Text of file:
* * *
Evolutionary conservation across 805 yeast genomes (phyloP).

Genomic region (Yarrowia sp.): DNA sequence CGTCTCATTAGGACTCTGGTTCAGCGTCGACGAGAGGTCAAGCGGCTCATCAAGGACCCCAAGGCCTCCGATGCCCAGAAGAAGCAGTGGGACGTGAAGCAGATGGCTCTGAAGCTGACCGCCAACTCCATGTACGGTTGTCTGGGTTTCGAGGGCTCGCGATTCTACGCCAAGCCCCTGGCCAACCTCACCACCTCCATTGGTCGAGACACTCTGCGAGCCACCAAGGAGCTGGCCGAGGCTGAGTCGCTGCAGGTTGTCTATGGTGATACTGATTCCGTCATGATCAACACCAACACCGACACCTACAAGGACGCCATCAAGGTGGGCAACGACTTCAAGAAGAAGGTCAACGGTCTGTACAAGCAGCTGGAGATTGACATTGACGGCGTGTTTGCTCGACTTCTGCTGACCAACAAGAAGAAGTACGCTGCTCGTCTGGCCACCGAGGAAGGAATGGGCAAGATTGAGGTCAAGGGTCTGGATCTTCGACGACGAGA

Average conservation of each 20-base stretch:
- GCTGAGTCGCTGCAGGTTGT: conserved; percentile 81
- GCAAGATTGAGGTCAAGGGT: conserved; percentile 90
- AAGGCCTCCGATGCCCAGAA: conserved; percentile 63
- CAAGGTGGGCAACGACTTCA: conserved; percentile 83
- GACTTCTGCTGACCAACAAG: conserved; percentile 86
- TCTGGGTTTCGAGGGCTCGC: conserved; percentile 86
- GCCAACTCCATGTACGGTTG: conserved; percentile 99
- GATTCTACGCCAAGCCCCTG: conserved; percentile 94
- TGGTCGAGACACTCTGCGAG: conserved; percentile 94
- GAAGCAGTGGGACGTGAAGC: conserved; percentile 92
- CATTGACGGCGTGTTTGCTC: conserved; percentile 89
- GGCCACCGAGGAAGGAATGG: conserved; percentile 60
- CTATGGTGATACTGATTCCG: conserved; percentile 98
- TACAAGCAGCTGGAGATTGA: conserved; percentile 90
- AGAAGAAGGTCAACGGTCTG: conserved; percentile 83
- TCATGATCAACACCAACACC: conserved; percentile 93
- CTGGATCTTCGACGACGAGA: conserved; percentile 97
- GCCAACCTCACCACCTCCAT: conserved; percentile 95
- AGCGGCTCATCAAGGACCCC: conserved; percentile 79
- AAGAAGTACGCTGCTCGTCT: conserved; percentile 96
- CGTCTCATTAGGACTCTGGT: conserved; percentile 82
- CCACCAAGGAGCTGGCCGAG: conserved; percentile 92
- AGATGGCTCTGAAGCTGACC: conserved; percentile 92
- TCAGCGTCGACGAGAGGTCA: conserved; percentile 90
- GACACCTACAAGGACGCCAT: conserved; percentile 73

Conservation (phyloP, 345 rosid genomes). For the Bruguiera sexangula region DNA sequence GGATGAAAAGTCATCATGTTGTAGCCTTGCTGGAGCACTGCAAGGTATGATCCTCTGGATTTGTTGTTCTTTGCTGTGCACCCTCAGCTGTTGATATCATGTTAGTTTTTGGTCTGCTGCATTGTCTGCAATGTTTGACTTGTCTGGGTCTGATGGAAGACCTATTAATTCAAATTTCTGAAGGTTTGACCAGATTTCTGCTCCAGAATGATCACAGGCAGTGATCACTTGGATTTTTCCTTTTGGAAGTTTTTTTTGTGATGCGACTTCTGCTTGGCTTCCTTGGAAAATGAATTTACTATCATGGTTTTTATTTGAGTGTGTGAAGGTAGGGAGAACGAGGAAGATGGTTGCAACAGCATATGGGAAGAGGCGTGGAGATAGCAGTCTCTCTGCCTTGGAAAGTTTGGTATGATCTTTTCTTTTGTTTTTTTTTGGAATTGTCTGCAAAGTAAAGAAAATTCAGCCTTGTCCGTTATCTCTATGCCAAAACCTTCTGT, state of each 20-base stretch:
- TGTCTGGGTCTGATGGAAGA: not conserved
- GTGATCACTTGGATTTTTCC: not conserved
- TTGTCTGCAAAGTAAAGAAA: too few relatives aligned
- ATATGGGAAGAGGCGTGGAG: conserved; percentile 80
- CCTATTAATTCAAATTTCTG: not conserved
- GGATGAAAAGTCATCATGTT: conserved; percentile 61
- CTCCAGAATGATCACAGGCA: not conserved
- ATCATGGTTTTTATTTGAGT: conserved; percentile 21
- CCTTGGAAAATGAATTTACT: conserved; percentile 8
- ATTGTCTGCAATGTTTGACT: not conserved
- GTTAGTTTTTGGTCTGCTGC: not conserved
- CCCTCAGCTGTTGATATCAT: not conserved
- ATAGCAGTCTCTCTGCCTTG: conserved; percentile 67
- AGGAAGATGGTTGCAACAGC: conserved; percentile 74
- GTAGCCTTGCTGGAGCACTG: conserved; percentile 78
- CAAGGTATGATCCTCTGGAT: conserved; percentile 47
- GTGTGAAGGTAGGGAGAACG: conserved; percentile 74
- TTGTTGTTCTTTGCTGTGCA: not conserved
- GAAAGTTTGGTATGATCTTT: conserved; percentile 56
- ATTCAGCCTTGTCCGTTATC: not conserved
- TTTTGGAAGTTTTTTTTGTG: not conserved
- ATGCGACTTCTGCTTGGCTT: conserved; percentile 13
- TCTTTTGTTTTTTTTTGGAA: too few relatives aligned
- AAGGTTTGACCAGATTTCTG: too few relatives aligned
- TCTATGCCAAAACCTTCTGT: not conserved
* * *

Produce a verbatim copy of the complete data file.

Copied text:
Evolutionary conservation across 805 yeast genomes (phyloP).

Genomic region (Yarrowia sp.): DNA sequence CGTCTCATTAGGACTCTGGTTCAGCGTCGACGAGAGGTCAAGCGGCTCATCAAGGACCCCAAGGCCTCCGATGCCCAGAAGAAGCAGTGGGACGTGAAGCAGATGGCTCTGAAGCTGACCGCCAACTCCATGTACGGTTGTCTGGGTTTCGAGGGCTCGCGATTCTACGCCAAGCCCCTGGCCAACCTCACCACCTCCATTGGTCGAGACACTCTGCGAGCCACCAAGGAGCTGGCCGAGGCTGAGTCGCTGCAGGTTGTCTATGGTGATACTGATTCCGTCATGATCAACACCAACACCGACACCTACAAGGACGCCATCAAGGTGGGCAACGACTTCAAGAAGAAGGTCAACGGTCTGTACAAGCAGCTGGAGATTGACATTGACGGCGTGTTTGCTCGACTTCTGCTGACCAACAAGAAGAAGTACGCTGCTCGTCTGGCCACCGAGGAAGGAATGGGCAAGATTGAGGTCAAGGGTCTGGATCTTCGACGACGAGA

Average conservation of each 20-base stretch:
- GCTGAGTCGCTGCAGGTTGT: conserved; percentile 81
- GCAAGATTGAGGTCAAGGGT: conserved; percentile 90
- AAGGCCTCCGATGCCCAGAA: conserved; percentile 63
- CAAGGTGGGCAACGACTTCA: conserved; percentile 83
- GACTTCTGCTGACCAACAAG: conserved; percentile 86
- TCTGGGTTTCGAGGGCTCGC: conserved; percentile 86
- GCCAACTCCATGTACGGTTG: conserved; percentile 99
- GATTCTACGCCAAGCCCCTG: conserved; percentile 94
- TGGTCGAGACACTCTGCGAG: conserved; percentile 94
- GAAGCAGTGGGACGTGAAGC: conserved; percentile 92
- CATTGACGGCGTGTTTGCTC: conserved; percentile 89
- GGCCACCGAGGAAGGAATGG: conserved; percentile 60
- CTATGGTGATACTGATTCCG: conserved; percentile 98
- TACAAGCAGCTGGAGATTGA: conserved; percentile 90
- AGAAGAAGGTCAACGGTCTG: conserved; percentile 83
- TCATGATCAACACCAACACC: conserved; percentile 93
- CTGGATCTTCGACGACGAGA: conserved; percentile 97
- GCCAACCTCACCACCTCCAT: conserved; percentile 95
- AGCGGCTCATCAAGGACCCC: conserved; percentile 79
- AAGAAGTACGCTGCTCGTCT: conserved; percentile 96
- CGTCTCATTAGGACTCTGGT: conserved; percentile 82
- CCACCAAGGAGCTGGCCGAG: conserved; percentile 92
- AGATGGCTCTGAAGCTGACC: conserved; percentile 92
- TCAGCGTCGACGAGAGGTCA: conserved; percentile 90
- GACACCTACAAGGACGCCAT: conserved; percentile 73

Conservation (phyloP, 345 rosid genomes). For the Bruguiera sexangula region DNA sequence GGATGAAAAGTCATCATGTTGTAGCCTTGCTGGAGCACTGCAAGGTATGATCCTCTGGATTTGTTGTTCTTTGCTGTGCACCCTCAGCTGTTGATATCATGTTAGTTTTTGGTCTGCTGCATTGTCTGCAATGTTTGACTTGTCTGGGTCTGATGGAAGACCTATTAATTCAAATTTCTGAAGGTTTGACCAGATTTCTGCTCCAGAATGATCACAGGCAGTGATCACTTGGATTTTTCCTTTTGGAAGTTTTTTTTGTGATGCGACTTCTGCTTGGCTTCCTTGGAAAATGAATTTACTATCATGGTTTTTATTTGAGTGTGTGAAGGTAGGGAGAACGAGGAAGATGGTTGCAACAGCATATGGGAAGAGGCGTGGAGATAGCAGTCTCTCTGCCTTGGAAAGTTTGGTATGATCTTTTCTTTTGTTTTTTTTTGGAATTGTCTGCAAAGTAAAGAAAATTCAGCCTTGTCCGTTATCTCTATGCCAAAACCTTCTGT, state of each 20-base stretch:
- TGTCTGGGTCTGATGGAAGA: not conserved
- GTGATCACTTGGATTTTTCC: not conserved
- TTGTCTGCAAAGTAAAGAAA: too few relatives aligned
- ATATGGGAAGAGGCGTGGAG: conserved; percentile 80
- CCTATTAATTCAAATTTCTG: not conserved
- GGATGAAAAGTCATCATGTT: conserved; percentile 61
- CTCCAGAATGATCACAGGCA: not conserved
- ATCATGGTTTTTATTTGAGT: conserved; percentile 21
- CCTTGGAAAATGAATTTACT: conserved; percentile 8
- ATTGTCTGCAATGTTTGACT: not conserved
- GTTAGTTTTTGGTCTGCTGC: not conserved
- CCCTCAGCTGTTGATATCAT: not conserved
- ATAGCAGTCTCTCTGCCTTG: conserved; percentile 67
- AGGAAGATGGTTGCAACAGC: conserved; percentile 74
- GTAGCCTTGCTGGAGCACTG: conserved; percentile 78
- CAAGGTATGATCCTCTGGAT: conserved; percentile 47
- GTGTGAAGGTAGGGAGAACG: conserved; percentile 74
- TTGTTGTTCTTTGCTGTGCA: not conserved
- GAAAGTTTGGTATGATCTTT: conserved; percentile 56
- ATTCAGCCTTGTCCGTTATC: not conserved
- TTTTGGAAGTTTTTTTTGTG: not conserved
- ATGCGACTTCTGCTTGGCTT: conserved; percentile 13
- TCTTTTGTTTTTTTTTGGAA: too few relatives aligned
- AAGGTTTGACCAGATTTCTG: too few relatives aligned
- TCTATGCCAAAACCTTCTGT: not conserved